Do Not Carry Balances on Credit Cards

Credit cards offer a convenient method by which to make and keep track of expenditures. Besides, it is fun to cash in on the accumulated points. However, their double-edged allure is apparent to those who use them to live an otherwise unaffordable lifestyle. Responsibility for monthly payments can continue for years after the items purchased are discarded or extravagant restaurant meals are enjoyed.

Example: Joe Lawyer and his family decide they deserve a vacation. Because he is barely making ends meet, he charges $5,000 on his Visa card knowing that he can squeeze $150 per month out of the budget to pay the debt. Presuming an 11 percent rate of interest, he will make his final payment about three and one-half years after the vacation, and the actual cost of the trip will be $6,000 (the interest payments total $982.62).

As a general rule, if you can’t pay the credit card bill at the end of the month, don’t incur the charge. If you have already incurred significant credit card liability, commit now to a plan to satisfy the debt no matter how overwhelming it may seem.

A number of online calculators are available that will assist you in establishing realistic goals. Tempting as it may be, I do not recommend taking out a home equity loan to consolidate outstanding credit card debt.

Example: Presume that Sally Barrister has an outstanding balance of $35,000 in credit card debt at 15 percent interest. If her goal is to eliminate the debt in four years, she would need to pay $974.08 every month.

Minimize Investment Mistakes

Having money to invest for the future presents its own set of challenges. The objective is to enjoy reasonable return on the asset (whether through appreciation or income) as opposed to losing your proverbial shirt.

Make sure that you get your education from an unbiased source. Many financial planners look out for the client’s best interest and make recommendations accordingly. However, some present biased information to guide the client into a product from which the planner will receive a high commission.

Along that same line, beware of doing business with people who suggest that you invest in deals that will generate a huge return on your funds in a relatively short period. Remember, “If it sounds too good to be true, it probably is.” Living by this precept can save you some headaches.

I have personally witnessed several clients and friends who were persuaded to mortgage their homes to invest in ponzi operations, highly leveraged real estate deals (now underwater), and risky tax shelters. Many of these “opportunities,” if not most, went south and sour. The investors were saddled with the sting and burden of expensive mistakes. If you do not understand how the investment works (including the purported tax benefits), keep your money for another opportunity — which will certainly come along.

Establish Open Financial Communication in Relationships

It’s difficult enough to accomplish financial success on your own without taking into account the values and expectations of a spouse or significant other. Ideally, you will be in harmony in all aspects of your relationship — including financial. However, the chances of finding a romantic partner with whom you are in complete agreement on money issues is highly unlikely, if not impossible. According to a recent survey conducted by Harris Interactive on behalf of the American Institute of Certified Professional Accountants, American couples argue about financial issues more than any other issues, including child rearing and division of household chores.2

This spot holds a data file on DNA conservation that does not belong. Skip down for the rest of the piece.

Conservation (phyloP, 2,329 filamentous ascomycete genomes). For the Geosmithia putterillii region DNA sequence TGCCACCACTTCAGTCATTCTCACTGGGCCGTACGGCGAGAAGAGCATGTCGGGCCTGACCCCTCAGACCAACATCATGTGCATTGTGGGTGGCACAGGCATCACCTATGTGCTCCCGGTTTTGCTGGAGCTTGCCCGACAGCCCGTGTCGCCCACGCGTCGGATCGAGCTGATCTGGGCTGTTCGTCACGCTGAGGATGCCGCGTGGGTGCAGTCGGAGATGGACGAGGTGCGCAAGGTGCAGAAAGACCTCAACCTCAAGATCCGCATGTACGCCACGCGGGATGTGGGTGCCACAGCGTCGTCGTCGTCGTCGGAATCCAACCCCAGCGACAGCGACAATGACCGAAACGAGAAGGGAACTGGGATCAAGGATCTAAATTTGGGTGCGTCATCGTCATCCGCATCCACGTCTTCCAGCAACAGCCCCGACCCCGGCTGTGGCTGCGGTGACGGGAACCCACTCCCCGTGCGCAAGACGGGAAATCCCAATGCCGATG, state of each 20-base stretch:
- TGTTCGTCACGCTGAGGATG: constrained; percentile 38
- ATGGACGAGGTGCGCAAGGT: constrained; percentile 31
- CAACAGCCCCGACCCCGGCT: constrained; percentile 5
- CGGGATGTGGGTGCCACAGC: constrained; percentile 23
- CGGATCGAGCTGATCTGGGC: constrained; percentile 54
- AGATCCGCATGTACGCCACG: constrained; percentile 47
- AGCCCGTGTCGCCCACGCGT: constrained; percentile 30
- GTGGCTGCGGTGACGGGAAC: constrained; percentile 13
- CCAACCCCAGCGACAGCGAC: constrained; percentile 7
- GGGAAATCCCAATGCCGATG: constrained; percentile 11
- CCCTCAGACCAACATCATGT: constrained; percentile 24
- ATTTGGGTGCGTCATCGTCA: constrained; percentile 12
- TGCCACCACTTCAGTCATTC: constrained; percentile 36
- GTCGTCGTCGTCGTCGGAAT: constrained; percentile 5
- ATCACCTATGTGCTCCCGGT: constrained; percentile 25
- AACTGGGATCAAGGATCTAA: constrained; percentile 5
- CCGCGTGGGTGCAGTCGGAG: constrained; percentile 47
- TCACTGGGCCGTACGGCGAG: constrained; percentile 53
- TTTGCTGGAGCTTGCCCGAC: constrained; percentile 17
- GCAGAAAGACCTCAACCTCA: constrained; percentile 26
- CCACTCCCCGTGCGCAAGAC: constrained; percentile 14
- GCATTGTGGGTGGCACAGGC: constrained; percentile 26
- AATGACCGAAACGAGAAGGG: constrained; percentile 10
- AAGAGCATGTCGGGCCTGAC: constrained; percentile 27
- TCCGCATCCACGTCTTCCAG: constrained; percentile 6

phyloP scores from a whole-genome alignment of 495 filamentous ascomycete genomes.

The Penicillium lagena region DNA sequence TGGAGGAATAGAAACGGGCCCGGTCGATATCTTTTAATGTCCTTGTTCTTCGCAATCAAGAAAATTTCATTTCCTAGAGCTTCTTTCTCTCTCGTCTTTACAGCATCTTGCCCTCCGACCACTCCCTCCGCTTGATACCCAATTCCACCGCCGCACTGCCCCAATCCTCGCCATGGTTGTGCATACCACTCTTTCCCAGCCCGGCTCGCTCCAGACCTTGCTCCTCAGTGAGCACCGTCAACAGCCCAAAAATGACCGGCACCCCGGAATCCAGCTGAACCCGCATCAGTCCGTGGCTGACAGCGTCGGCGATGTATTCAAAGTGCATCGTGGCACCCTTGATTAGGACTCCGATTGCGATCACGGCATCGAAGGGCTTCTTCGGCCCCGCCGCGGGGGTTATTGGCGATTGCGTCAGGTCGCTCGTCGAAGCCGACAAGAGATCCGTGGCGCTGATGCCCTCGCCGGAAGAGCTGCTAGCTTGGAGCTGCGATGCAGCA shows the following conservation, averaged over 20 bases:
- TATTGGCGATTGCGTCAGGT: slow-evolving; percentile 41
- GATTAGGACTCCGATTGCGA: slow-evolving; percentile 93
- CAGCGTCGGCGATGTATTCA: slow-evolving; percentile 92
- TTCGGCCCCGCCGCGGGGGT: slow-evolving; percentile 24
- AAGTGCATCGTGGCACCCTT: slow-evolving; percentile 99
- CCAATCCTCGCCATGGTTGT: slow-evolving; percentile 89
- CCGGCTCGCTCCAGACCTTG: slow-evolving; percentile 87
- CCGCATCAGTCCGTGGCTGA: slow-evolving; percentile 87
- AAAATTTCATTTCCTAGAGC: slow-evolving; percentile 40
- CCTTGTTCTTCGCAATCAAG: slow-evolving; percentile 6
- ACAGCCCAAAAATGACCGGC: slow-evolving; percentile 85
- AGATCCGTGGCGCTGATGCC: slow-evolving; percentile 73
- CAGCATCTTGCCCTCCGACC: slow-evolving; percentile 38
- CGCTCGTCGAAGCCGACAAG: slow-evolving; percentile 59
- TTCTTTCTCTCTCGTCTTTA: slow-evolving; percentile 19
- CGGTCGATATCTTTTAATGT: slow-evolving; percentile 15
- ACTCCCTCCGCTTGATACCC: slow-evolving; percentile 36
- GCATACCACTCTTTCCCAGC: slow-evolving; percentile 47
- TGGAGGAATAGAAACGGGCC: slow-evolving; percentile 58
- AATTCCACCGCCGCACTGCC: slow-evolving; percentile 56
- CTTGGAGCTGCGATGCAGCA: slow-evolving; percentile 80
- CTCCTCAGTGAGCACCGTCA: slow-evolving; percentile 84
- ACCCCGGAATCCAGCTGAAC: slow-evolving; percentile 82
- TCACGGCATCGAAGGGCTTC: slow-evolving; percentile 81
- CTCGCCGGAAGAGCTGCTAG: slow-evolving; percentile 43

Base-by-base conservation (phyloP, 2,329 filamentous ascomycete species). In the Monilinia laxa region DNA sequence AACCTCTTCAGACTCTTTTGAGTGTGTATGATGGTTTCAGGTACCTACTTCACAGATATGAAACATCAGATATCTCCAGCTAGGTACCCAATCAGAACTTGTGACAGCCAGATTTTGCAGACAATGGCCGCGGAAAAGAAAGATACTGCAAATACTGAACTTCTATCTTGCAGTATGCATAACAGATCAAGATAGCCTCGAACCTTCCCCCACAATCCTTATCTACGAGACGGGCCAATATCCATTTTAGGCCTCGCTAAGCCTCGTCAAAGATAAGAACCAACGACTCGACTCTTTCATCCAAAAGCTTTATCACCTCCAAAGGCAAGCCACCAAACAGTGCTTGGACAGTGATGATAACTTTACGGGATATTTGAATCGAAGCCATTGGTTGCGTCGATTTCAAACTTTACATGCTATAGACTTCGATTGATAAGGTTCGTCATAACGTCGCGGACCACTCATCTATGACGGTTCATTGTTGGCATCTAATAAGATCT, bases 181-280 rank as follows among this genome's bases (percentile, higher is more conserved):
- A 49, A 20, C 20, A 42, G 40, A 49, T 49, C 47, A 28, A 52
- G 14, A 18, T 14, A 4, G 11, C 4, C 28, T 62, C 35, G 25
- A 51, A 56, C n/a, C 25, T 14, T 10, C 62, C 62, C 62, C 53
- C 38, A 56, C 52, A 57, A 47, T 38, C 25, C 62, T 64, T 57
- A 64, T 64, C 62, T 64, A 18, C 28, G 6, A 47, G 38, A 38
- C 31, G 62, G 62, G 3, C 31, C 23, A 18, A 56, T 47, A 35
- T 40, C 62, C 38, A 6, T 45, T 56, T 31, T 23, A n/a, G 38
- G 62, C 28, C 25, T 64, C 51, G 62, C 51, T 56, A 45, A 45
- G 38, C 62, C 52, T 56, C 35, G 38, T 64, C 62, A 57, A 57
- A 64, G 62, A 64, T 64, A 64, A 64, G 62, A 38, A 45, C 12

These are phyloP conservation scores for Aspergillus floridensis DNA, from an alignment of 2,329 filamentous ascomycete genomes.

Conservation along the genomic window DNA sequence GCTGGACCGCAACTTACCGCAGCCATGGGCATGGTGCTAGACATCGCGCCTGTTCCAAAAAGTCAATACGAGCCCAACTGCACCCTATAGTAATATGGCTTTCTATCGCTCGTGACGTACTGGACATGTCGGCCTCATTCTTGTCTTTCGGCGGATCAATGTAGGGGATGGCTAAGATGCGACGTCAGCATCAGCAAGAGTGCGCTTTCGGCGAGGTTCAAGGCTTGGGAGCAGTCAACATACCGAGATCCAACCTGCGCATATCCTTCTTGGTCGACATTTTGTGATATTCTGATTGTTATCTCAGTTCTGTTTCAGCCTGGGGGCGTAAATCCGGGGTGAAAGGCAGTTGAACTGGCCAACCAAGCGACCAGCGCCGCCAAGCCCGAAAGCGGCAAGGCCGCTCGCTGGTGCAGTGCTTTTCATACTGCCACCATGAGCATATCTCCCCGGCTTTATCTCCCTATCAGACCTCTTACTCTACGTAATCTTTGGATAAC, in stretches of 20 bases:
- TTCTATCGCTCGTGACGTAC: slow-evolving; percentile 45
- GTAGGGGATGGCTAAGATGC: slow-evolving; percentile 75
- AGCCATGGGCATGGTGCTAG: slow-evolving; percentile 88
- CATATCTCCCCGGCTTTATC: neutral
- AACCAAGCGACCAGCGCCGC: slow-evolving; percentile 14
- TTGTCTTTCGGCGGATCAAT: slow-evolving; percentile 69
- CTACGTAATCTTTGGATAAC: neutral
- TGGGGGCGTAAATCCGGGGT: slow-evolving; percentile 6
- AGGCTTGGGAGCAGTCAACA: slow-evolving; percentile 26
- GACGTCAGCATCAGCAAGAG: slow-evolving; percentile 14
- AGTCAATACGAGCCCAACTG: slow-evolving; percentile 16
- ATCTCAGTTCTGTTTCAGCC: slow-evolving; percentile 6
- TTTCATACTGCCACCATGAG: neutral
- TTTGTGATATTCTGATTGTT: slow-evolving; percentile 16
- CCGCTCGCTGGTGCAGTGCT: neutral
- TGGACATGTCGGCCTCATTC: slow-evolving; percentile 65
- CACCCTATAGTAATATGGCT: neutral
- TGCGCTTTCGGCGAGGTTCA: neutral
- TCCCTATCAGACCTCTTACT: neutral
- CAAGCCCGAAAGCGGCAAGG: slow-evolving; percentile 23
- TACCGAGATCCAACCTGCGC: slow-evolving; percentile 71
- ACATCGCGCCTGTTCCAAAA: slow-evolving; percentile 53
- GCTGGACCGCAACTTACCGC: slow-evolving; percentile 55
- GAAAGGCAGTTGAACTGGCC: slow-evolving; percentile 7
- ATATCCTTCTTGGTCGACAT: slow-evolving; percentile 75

Although some couples opt to live separate financial lives, most are intertwined — at least to some extent. Establishing a strong communication process with respect to finances will go a long way toward prevention of relationship discord as a result of financial disagreements. Money discussions may not be romantic, but money disagreements are even less so.

The following tips should prove helpful:

  • Strong relationships are founded on full disclosure with respect to all aspects of life. Before the marriage or other commitment, make sure that you exchange the following information regarding your respective incomes, assets, and liabilities. (Couples entering into prenuptial arrangements are required to exchange this information.) The thorough couple will compare credit reports and credit scores. It is better to reveal a poor credit history now rather than later, when you are trying to make a joint purchase with your partner.
  • Clearly allocate responsibility with respect to the administrative aspect of money management and accumulation goals.
  • Have a regularly scheduled “business meeting” (at least quarterly) to discuss short- and long-term goals, savings, cash flow and spending issues.
  • Do not deceive your mate about finances. The Harris Interactive survey cited above revealed that three in 10 adults who are married or living with a partner admit to potentially deceitful behavior about money.

So Take Charge

No matter your current circumstance, you can improve your economic status — over time. A bright financial future is attainable by those willing to form and consistently follow sound financial habits like those outlined here.


1. “Financial literacy survey shows consumers lack basic money skills,” by Aundraya Ruse, April 13, 2012,
2. “AICPA Survey: Finances Causing Rifts for American Couples,” American Institute of CPAs press release, May 4, 2012,

Cynthia Sharp CYNTHIA SHARP is director of attorney development at The Sharper Lawyer located in Philadelphia, Pennsylvania. She earned her law degree from Georgetown University Law Center in 1981 and her LL.M. in taxation from New York University School of Law in 1982. She is the author of The Lawyer’s Guide to Financial Planning (ABA Book Publishing). She can be reached at (609) 923-1017 or An earlier version of this article was published in the January/February 2013 issue of GP SOLO, a publication of the American Bar Association.